Gene expression profiling reveals unique altered immune gene expression signatures for major depressive disorder, bipolar disorder and schizophrenia.
P. Blandino; J. Li; F. Meng; S.J. Evans; D. Absher; P. Choudary; M.P. Vawter; R.M. Myers; W.E. Bunney; J.D. Barchas; A.F. Schatzberg; E.G. Jones; S.J. Watson; H. Akil
Society for Neuroscience. 2010.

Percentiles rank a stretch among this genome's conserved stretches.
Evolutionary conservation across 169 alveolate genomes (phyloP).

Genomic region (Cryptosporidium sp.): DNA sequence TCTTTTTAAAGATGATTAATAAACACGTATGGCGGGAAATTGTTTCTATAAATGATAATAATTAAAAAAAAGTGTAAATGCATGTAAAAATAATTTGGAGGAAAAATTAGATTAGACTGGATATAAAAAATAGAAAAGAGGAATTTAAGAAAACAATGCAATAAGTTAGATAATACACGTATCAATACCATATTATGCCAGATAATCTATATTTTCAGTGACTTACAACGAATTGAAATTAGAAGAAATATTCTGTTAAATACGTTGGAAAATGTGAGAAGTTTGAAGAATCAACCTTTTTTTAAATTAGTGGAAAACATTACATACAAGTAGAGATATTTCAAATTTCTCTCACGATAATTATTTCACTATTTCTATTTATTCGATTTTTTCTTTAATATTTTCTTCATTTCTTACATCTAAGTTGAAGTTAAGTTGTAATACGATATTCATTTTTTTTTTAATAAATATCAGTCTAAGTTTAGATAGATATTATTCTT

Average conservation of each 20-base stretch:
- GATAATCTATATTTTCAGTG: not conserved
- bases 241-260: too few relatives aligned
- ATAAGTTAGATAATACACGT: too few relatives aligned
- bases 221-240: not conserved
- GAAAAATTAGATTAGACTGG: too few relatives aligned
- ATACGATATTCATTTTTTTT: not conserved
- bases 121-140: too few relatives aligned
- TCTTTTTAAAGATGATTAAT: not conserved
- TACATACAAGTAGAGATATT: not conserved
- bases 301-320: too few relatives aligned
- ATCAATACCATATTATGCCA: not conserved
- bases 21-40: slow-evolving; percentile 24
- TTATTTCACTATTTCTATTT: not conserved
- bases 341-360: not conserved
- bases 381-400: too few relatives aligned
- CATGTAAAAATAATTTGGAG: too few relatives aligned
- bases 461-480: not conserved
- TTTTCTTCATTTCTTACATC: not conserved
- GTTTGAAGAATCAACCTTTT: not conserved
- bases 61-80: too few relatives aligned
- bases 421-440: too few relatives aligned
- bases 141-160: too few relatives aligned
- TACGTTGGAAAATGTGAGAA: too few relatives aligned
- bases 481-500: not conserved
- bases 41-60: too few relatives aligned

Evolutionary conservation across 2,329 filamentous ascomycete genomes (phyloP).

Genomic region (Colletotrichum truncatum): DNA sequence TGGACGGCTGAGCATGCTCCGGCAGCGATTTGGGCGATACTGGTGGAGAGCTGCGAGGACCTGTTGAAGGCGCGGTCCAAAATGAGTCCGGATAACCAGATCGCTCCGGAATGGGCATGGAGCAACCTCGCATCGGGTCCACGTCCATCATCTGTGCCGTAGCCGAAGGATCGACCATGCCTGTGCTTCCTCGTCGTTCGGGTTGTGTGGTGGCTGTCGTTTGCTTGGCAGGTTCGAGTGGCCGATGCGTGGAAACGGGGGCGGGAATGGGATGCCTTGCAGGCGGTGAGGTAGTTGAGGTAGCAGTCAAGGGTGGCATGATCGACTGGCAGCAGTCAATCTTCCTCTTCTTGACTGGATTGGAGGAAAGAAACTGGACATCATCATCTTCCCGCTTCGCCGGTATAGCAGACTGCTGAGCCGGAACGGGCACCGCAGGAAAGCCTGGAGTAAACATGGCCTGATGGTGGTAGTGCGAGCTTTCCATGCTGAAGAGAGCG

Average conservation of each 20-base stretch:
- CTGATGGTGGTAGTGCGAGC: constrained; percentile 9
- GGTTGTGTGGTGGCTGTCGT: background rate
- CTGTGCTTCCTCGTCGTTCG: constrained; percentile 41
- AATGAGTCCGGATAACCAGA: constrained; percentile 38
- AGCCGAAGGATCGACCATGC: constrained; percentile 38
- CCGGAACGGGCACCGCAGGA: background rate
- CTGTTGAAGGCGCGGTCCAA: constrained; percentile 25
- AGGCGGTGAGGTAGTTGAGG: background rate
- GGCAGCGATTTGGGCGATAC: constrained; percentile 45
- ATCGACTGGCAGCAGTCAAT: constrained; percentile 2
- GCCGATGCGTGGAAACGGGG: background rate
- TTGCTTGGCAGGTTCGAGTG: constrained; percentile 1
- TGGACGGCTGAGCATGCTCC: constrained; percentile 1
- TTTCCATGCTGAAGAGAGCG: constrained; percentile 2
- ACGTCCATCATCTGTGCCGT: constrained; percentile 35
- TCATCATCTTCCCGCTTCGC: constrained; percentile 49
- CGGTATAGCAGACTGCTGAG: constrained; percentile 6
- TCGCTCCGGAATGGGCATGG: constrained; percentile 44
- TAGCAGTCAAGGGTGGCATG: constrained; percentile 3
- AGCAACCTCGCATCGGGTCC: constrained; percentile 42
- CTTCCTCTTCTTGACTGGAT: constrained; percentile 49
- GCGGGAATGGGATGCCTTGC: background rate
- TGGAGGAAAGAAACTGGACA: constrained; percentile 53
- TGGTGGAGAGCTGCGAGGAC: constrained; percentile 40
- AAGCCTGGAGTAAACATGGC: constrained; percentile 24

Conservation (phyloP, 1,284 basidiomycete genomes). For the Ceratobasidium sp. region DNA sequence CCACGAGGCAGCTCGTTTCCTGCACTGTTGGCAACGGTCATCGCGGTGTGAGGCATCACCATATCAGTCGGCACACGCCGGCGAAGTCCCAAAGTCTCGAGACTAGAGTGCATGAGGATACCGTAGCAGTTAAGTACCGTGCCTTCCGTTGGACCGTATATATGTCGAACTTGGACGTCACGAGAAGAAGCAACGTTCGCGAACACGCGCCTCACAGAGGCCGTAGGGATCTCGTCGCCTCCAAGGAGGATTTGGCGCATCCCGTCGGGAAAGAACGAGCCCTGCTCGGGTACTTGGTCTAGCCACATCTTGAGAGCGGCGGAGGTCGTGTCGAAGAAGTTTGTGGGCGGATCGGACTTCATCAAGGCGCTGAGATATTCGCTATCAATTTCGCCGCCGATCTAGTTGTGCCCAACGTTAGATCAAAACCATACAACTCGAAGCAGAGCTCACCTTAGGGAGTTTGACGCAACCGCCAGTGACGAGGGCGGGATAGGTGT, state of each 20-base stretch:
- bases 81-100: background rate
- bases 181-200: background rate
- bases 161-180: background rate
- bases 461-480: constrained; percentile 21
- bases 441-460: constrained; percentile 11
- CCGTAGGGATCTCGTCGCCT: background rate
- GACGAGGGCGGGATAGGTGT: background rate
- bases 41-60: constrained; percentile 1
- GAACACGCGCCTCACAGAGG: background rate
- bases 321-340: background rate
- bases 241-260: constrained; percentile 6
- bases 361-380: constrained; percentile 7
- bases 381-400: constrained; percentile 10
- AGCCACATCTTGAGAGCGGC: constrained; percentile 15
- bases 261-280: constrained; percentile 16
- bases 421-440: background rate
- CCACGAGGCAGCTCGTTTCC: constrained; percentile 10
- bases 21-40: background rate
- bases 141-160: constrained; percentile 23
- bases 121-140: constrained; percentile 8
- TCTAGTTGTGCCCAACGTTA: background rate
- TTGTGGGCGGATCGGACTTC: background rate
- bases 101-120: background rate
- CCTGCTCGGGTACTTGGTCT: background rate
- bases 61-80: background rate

There is accumulating evidence that immune factors are altered in mood and psychiatric disorders. This has led to the hypothesis that immune factors play a role in major depressive disorder (MDD), bipolar disorder (BP) and schizophrenia (SZ). To better understand the role, if any, that immune factors play in MDD, BP and SZ, and to identify which specific immune genes might be critical to these disorders, we took a blended discovery/candidate gene approach and examined the expression of ~2200 immune genes within 10 brain regions: hippocampus (HC), amygdala (AMY), dorsolateral prefrontal cortex (Dlpfc), nucleus accumbens (Nacc), anterior cingulate gyrus (ACg), posterior cingulate gyrus (PCg), subgenual gyrus (SCg), anterior thalamus (aThal), medial thalamus (mThal) and the cerebellum (CB) in post-mortem human brains. Brains were collected as part of the Pritzker Consortium Brain Bank, dissected at -20oC and total RNA was extracted for microarray analysis using an Illumina platform. Brain-wide analysis demonstrated 92 immune genes were commonly altered in MDD, BP and SZ, while 144 immune genes in MDD, 65 in BP and 95 in SZ were uniquely altered for each disorder. Analysis of the 10 regions within each disorder revealed that the greatest number of immune genes with altered expression was in the HC (204) for MDD, Nacc (81) for BP and AMY (132) for SZ. The ACg (11), mThal (14) and CB (20), showed the least altered immune gene expression in MDD, BP and SZ, respectively. Pathway analysis using Ingenuity software suggests that both cellular viability and connectivity between brain regions would be impacted by the altered immune gene expression. These results demonstrate that: 1) there are both unique and shared altered expression of immune genes in MDD, BP and SZ, 2) the degree of altered gene expression and regions affected are disorder specific and 3) a concordant pattern of altered gene expression occurs in a different subset of regions for each disorder. Taken together these results indicate that each of the three major psychiatric disorders carries a unique signature of dysregulated neuroimmune function in the brain.